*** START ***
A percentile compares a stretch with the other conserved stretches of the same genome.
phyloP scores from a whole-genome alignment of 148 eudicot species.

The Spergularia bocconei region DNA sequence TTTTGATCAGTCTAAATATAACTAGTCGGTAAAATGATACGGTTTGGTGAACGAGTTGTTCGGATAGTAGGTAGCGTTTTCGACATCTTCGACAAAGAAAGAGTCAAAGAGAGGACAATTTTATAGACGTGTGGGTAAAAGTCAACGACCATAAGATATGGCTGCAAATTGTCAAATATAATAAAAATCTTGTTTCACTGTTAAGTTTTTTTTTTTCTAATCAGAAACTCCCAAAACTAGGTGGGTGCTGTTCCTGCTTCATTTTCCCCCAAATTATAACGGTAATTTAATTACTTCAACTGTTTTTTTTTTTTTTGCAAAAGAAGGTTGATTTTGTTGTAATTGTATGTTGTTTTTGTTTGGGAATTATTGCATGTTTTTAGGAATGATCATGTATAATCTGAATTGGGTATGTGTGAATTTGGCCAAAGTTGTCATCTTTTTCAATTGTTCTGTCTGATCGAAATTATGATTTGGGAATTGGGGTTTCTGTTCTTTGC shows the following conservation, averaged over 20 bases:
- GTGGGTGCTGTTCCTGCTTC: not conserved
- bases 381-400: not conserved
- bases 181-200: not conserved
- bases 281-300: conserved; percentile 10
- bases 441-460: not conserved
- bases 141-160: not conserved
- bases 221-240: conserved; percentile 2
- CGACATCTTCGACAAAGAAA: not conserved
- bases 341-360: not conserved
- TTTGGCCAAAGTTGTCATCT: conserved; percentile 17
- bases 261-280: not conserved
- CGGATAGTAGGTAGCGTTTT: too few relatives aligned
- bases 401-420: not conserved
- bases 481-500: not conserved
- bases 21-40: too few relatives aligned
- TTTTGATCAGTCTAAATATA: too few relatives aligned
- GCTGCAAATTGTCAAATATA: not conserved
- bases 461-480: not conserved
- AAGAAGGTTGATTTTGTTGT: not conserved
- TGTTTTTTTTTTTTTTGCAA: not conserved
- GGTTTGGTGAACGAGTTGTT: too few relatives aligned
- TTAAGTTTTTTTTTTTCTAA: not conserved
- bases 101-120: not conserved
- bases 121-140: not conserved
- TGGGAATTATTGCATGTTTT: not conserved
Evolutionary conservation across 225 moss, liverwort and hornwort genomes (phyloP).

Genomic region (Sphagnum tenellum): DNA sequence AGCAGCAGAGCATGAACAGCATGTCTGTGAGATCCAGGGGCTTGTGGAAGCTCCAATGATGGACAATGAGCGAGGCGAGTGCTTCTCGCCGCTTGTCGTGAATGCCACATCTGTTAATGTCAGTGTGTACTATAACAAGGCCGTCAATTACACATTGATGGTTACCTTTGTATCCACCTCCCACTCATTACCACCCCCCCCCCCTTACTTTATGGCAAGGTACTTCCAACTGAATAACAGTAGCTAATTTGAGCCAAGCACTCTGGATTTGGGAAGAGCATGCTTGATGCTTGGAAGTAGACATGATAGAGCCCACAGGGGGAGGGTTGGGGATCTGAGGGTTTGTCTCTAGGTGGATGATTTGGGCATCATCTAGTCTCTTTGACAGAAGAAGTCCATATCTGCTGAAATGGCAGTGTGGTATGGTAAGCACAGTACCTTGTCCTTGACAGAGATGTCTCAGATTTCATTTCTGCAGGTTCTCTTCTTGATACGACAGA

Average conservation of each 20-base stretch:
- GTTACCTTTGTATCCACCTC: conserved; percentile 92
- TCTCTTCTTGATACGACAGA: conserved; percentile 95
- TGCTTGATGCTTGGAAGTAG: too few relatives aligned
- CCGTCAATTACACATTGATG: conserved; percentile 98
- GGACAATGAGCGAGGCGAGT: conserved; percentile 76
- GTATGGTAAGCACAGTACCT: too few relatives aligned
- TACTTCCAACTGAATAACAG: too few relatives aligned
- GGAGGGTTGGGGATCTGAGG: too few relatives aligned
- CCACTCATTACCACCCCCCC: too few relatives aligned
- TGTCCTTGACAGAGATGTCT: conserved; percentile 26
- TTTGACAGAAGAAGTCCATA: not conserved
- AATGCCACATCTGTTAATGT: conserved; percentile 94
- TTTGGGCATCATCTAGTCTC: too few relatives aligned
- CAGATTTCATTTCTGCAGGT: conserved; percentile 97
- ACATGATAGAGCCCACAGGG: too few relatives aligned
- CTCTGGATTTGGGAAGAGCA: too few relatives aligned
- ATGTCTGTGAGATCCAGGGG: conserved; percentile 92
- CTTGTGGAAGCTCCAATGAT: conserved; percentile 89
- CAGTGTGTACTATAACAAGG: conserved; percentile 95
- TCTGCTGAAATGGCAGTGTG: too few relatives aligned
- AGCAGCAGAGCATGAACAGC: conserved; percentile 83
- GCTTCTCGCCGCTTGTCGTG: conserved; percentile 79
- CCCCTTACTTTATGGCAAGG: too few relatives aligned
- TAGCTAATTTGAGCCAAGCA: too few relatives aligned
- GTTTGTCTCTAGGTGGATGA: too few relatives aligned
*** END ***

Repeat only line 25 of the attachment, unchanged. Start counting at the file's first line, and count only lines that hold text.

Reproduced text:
- TTAAGTTTTTTTTTTTCTAA: not conserved